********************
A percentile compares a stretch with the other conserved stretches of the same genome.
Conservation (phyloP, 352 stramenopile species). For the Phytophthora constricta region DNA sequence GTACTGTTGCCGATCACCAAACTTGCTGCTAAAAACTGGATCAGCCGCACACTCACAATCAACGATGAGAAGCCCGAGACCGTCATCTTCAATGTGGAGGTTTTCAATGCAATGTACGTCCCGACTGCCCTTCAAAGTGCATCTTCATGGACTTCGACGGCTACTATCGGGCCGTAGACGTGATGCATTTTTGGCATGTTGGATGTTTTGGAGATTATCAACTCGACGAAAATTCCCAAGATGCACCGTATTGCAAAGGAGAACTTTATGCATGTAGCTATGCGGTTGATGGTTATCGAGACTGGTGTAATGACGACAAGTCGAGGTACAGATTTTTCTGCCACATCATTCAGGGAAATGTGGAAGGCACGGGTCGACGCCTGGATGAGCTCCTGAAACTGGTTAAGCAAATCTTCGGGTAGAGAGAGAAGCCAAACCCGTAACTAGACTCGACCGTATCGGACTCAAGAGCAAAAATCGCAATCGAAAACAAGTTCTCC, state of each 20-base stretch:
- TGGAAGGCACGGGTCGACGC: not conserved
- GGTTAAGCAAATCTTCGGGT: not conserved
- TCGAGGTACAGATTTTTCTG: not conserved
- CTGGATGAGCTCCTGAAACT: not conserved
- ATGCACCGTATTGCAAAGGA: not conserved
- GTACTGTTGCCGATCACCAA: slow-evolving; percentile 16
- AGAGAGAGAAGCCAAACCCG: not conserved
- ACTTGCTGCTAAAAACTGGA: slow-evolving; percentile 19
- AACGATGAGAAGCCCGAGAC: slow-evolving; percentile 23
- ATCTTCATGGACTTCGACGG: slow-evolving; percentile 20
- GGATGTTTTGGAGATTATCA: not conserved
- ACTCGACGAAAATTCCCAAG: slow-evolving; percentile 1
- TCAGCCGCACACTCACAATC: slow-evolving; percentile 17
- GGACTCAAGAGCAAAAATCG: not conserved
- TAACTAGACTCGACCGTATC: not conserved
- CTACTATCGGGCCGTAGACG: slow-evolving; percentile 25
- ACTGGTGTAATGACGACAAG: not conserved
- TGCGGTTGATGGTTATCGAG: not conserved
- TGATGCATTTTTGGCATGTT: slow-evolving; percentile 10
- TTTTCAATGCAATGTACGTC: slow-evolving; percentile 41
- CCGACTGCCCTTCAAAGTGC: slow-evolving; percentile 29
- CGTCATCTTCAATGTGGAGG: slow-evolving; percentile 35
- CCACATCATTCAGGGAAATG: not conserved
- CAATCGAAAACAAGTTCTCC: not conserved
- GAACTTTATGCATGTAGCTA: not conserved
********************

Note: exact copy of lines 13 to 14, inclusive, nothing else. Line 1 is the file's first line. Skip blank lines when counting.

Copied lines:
- GGATGTTTTGGAGATTATCA: not conserved
- ACTCGACGAAAATTCCCAAG: slow-evolving; percentile 1